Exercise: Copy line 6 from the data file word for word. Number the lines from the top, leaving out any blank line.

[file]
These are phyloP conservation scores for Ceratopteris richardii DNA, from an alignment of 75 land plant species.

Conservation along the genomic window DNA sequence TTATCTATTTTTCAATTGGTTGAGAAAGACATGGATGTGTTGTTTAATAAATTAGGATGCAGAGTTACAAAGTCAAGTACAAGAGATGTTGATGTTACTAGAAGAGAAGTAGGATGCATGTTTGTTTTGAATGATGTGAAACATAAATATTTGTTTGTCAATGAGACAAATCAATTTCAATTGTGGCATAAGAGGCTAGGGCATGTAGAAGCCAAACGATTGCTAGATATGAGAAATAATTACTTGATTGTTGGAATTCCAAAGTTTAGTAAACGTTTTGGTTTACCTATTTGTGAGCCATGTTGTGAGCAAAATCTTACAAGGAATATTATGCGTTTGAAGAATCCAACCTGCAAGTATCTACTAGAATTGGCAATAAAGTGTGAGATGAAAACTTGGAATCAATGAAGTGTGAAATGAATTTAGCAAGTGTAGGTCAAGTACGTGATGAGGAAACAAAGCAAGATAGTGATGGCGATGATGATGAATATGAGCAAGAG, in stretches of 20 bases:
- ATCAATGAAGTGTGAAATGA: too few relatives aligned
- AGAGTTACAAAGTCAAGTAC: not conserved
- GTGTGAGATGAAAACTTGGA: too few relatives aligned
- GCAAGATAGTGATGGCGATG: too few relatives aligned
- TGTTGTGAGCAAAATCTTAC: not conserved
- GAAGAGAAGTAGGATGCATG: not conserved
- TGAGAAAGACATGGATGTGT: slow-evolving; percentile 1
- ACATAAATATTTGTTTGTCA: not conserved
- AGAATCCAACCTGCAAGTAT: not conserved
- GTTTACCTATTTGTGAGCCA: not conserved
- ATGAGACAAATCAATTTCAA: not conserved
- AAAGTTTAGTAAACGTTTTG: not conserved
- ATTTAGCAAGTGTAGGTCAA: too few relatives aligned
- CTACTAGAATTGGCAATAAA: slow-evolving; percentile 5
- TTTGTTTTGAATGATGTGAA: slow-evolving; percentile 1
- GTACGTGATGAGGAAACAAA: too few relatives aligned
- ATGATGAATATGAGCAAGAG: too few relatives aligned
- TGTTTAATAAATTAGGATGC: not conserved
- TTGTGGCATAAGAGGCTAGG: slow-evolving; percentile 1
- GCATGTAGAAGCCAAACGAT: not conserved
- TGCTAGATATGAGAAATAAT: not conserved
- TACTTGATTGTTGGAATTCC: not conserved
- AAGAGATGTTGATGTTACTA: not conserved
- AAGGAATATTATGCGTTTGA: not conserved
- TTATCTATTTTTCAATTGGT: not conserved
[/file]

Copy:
- GCAAGATAGTGATGGCGATG: too few relatives aligned